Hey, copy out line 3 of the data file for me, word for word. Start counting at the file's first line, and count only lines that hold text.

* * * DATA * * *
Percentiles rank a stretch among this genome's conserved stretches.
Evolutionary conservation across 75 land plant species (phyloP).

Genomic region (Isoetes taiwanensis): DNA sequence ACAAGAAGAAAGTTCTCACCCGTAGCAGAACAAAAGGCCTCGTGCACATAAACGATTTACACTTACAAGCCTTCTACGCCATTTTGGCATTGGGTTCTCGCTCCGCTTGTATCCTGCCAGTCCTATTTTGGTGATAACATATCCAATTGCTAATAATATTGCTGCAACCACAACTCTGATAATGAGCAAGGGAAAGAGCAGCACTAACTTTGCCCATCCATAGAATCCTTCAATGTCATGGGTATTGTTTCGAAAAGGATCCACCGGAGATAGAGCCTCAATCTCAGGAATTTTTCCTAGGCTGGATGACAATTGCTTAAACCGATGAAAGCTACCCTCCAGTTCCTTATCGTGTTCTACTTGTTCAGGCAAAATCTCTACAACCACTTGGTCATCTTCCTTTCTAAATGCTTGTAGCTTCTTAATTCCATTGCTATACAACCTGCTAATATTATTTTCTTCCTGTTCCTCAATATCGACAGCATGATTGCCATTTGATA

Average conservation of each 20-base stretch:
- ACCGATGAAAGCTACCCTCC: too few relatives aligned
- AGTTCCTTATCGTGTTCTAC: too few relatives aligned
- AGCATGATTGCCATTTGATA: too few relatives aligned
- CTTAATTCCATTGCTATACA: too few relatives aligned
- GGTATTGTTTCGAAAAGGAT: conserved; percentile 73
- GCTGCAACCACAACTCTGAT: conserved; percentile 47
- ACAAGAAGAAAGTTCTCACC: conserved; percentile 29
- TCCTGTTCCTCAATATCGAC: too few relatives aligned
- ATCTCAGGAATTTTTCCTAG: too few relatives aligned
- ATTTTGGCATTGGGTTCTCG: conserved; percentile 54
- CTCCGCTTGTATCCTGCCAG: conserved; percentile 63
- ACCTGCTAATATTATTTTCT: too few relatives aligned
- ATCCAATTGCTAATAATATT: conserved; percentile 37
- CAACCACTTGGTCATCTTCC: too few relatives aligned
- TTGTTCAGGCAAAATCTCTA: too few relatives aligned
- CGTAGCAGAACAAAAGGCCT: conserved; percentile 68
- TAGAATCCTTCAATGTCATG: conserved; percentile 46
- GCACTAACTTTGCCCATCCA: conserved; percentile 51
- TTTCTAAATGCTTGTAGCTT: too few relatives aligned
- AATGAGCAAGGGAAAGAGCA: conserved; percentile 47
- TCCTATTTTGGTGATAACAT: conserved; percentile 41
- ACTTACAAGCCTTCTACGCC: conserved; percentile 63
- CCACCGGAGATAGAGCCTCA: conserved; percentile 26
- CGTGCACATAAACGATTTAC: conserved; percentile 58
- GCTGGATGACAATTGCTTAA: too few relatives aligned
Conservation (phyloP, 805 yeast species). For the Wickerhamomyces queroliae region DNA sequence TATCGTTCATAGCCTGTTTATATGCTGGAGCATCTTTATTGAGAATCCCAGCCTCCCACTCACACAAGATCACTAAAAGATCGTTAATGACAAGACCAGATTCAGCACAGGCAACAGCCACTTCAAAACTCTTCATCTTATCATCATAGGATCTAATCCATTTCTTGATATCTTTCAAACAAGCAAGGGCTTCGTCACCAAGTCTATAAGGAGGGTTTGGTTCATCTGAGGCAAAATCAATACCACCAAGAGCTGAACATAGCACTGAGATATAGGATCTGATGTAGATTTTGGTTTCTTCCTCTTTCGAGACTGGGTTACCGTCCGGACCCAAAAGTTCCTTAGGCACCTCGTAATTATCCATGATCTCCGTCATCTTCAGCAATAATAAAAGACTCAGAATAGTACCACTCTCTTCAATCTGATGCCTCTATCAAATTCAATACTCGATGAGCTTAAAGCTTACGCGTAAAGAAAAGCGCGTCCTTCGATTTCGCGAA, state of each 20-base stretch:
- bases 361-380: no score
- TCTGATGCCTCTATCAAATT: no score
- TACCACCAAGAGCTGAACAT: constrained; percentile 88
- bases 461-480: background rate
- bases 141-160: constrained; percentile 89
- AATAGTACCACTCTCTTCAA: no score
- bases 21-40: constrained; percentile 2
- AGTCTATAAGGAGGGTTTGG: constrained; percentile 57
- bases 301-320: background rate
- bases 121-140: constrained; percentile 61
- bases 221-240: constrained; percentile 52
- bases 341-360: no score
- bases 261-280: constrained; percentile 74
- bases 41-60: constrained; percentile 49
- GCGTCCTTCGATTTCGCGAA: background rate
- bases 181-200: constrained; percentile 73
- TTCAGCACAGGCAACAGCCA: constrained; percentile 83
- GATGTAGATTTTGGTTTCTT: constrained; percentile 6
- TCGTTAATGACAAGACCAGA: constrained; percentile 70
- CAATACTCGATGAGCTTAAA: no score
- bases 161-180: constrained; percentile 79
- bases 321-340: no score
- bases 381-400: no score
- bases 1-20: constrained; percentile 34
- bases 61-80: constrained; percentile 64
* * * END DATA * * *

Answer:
Genomic region (Isoetes taiwanensis): DNA sequence ACAAGAAGAAAGTTCTCACCCGTAGCAGAACAAAAGGCCTCGTGCACATAAACGATTTACACTTACAAGCCTTCTACGCCATTTTGGCATTGGGTTCTCGCTCCGCTTGTATCCTGCCAGTCCTATTTTGGTGATAACATATCCAATTGCTAATAATATTGCTGCAACCACAACTCTGATAATGAGCAAGGGAAAGAGCAGCACTAACTTTGCCCATCCATAGAATCCTTCAATGTCATGGGTATTGTTTCGAAAAGGATCCACCGGAGATAGAGCCTCAATCTCAGGAATTTTTCCTAGGCTGGATGACAATTGCTTAAACCGATGAAAGCTACCCTCCAGTTCCTTATCGTGTTCTACTTGTTCAGGCAAAATCTCTACAACCACTTGGTCATCTTCCTTTCTAAATGCTTGTAGCTTCTTAATTCCATTGCTATACAACCTGCTAATATTATTTTCTTCCTGTTCCTCAATATCGACAGCATGATTGCCATTTGATA